Prove Who Caused Your Truck Accident
Our Lawyers Know How To Find The Facts You Need To Win
Motor vehicle accidents involving trucks kill or injure thousands of people every single year across the country. Although personal injury protection (PIP) benefits provide some financial relief regardless of fault in no-fault states like Massachusetts, recovering any damages (financial compensation) beyond that might require proof of negligence.
In many cases, the cause of such accidents might seem obvious. Even so, many accident victims often have a hard time getting the money they deserve for their crash. That's why it's critical that you have an experienced truck accident attorney working for you, someone who knows how to prove negligence in truck accidents.
At the Law Offices of Mark E. Salomone in Massachusetts and the Law Offices of Mark E. Salomone & Morelli in Connecticut, our truck accident attorneys know how to gather the evidence you (as the plaintiff in the case) need to prove that someone else (the defendant) caused your accident. As your attorney, we can gather the facts that prove:
- Defendant owed a duty to plaintiff;
- Defendant breached that duty by failing to conform to a certain standard of conduct;
- Defendant's negligence was the cause of harm to plaintiff;
- Plaintiff was harmed or damaged.
What this means is no matter how serious your injuries, the only way to collect damages is to prove that the defendant was negligent. Only then is the trucker or trucking company responsible for compensating you for expenses associated with your accident, including medical bills, lost income and more.
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Example of Complications Involving Truck Accident Negligence
A recent truck accident lawsuit (Moreno v. TLSL, Inc.) before the Mississippi Supreme Court illustrates just how complicated establishing negligence can be in such cases. Specifically, the court was asked to consider whether the trial judge erred in granting a directed verdict in favor of defendant on the grounds plaintiff had not made a prima facie showing (based on the first impression) the defendant was negligent.
Plaintiff argued the case should have been allowed to go to a jury, as there were central questions of fact in dispute between the two sides. Ultimately, the state high court affirmed.
Here's what happened: In November 2011, early in the morning, four men were on their way to work in a pickup truck. They were on a highway, when a 75-foot tractor trailer merged from a county road.
It was still dark when the crash occurred. The truck driver testified that earlier on his shift, he checked to verify all the lights on his truck were working. As he approached the intersection to merge onto the highway, he slowed, allowing two cars to pass before proceeding at about 35 mph. He said it was only at that point that he saw the headlights of a vehicle approaching over the hill. The two vehicles collided, and three of the four occupants inside the car were killed.
A motorist behind the pickup truck testified she witnessed the accident, and did not see the headlights of the truck. She also indicated it was a side-impact collision. The truck driver, however, would later say it was a rear-end collision, with the pickup truck striking him from behind.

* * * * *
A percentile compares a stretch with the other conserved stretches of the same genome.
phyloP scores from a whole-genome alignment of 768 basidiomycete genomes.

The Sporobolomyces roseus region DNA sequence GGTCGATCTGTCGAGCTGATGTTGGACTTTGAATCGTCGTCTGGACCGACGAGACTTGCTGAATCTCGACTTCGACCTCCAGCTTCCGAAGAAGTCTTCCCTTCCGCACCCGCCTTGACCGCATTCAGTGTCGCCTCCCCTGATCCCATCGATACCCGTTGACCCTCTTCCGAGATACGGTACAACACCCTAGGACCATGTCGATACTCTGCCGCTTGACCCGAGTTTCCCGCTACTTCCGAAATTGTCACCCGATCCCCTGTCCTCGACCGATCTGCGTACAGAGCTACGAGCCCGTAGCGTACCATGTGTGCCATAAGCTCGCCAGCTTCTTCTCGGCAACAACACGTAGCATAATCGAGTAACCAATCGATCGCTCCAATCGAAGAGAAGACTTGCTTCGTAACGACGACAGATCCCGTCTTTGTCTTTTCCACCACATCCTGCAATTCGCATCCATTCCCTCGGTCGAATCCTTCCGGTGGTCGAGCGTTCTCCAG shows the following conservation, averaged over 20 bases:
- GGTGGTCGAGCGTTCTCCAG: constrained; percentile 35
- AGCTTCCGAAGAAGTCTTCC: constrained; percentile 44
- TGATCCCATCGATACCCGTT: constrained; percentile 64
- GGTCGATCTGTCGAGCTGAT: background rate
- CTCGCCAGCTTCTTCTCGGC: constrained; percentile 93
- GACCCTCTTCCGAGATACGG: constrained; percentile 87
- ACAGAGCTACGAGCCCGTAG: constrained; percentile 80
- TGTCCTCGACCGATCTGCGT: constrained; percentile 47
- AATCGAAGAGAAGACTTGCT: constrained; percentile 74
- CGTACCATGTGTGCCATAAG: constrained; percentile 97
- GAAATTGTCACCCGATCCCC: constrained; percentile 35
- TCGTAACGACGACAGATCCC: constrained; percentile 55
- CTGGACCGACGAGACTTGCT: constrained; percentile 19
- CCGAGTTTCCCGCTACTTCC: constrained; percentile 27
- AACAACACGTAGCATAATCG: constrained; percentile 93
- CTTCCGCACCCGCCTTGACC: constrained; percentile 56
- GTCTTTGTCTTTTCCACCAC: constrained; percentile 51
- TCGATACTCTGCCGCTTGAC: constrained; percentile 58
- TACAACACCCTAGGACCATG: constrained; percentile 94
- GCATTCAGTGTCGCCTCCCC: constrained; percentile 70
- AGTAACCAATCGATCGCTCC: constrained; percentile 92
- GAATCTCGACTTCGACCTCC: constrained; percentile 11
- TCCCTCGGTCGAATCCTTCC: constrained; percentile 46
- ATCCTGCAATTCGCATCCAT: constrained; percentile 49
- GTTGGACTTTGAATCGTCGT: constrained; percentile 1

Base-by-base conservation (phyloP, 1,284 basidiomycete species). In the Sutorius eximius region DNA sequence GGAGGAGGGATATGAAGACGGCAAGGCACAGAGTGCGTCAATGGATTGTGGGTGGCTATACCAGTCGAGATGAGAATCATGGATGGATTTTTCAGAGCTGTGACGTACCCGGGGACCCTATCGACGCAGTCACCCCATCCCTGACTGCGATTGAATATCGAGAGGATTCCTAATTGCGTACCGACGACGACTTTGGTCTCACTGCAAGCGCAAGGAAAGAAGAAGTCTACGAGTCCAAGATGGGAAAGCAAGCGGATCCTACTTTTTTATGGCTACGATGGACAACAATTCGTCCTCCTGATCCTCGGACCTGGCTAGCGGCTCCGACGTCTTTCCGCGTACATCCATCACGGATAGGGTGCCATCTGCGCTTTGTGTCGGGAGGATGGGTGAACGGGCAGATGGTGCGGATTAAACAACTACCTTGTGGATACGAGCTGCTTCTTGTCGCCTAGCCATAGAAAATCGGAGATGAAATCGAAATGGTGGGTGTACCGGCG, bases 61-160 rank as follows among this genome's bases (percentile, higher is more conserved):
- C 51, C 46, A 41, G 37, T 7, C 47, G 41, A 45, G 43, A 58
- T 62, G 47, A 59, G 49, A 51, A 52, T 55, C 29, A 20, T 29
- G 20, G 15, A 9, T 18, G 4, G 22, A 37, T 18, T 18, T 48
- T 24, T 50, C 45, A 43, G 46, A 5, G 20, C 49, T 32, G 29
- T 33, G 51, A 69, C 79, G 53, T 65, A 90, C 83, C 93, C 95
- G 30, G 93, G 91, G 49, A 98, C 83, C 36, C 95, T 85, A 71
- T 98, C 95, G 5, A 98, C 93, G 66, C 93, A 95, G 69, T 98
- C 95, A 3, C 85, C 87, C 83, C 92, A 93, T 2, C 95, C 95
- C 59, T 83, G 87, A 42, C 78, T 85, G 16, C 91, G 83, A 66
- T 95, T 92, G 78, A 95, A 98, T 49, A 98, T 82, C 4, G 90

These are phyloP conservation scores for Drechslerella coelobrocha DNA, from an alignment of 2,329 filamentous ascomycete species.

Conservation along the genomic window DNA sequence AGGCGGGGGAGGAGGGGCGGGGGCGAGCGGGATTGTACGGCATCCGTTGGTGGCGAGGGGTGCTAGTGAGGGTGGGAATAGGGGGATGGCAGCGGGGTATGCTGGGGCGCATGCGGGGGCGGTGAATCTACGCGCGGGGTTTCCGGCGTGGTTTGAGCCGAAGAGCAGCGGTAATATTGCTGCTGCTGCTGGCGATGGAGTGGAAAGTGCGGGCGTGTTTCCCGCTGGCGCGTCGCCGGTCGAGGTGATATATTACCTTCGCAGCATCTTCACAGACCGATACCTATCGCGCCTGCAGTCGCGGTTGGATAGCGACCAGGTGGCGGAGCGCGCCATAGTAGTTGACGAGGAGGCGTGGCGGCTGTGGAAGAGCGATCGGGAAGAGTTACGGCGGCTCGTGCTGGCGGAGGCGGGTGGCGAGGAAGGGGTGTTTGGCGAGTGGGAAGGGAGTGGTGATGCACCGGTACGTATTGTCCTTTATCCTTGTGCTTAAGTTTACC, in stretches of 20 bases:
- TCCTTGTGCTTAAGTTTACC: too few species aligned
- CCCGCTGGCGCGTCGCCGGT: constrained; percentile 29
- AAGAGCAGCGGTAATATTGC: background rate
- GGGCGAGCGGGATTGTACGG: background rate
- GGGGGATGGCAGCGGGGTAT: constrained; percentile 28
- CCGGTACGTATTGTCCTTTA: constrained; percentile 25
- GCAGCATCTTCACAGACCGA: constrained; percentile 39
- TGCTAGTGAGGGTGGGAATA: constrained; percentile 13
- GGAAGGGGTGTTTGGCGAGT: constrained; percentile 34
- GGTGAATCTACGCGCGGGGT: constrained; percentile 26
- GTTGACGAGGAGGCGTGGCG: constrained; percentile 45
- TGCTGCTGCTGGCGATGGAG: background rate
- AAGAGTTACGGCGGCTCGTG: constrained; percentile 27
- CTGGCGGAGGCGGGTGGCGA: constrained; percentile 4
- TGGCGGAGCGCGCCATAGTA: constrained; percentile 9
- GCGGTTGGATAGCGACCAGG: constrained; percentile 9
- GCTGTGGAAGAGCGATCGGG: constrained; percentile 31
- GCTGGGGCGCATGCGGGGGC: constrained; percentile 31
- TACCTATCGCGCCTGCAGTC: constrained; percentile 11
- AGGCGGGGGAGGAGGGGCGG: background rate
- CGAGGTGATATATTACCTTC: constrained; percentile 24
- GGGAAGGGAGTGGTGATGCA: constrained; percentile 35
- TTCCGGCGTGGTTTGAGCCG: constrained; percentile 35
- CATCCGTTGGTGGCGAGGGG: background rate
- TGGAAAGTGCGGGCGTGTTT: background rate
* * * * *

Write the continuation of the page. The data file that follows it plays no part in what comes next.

The plaintiff filed a wrongful death lawsuit on behalf of her husband, who had been driving. She asserted the truck company was vicariously liable for the driver's failure to properly inspect his vehicle and for failure to yield. She sought damages for medical expenses, pain and suffering, funeral and burial expenses, lost wages and punitive damages.
At trial, the other motorist testified and evidence from the highway patrol was presented. The only surviving occupant of the pickup truck said that while he was asleep until seconds before the crash, he did not see the truck's lights.
After testimony concluded, the defendant filed a motion for directed verdict on the issue of negligence. The plaintiff objected, arguing there was sufficient evidence to support a verdict in her favor. The judge granted directed verdict.
On appeal, the plaintiff argued this was an error. She argued the question of negligence was one for the jury, and there was enough evidence in her favor from which the jury could have concluded the tractor-trailer truck driver failed to yield and that his tail lights were not working. These were the two elements on which the issue of negligence rested.
As to the issue of the tail lights, the state high court concluded there was no evidence to establish or contradict whether the lights were working, and neither of plaintiff's witnesses were actually in a position to see the lights. Thus, plaintiff had not met her burden of proof in that regard.
Similarly, on the issue of failure to yield, the court noted that while the other motorist's testimony conflicted with the truck driver's, her account also conflicted with the conclusions of the state highway patrol. It was further determined her drawings didn't accurately depict the accident. The statute doesn't require drivers who have already entered an intersection through a highway to yield the right-of-way to an approaching vehicle that hasn't entered or approached the intersection closely enough to constitute a hazard.
Many car accidents involving commercial vehicles turn out to be far more complex than they may seem on the surface. Your case may require an extensive amount of investigation, accident reconstruction and expert witness testimony in order to be successful - which is why you should only trust a legal team with proven results. Contact our law firm to find out how we can help you. Call 1-800-WIN-WIN-1 right now.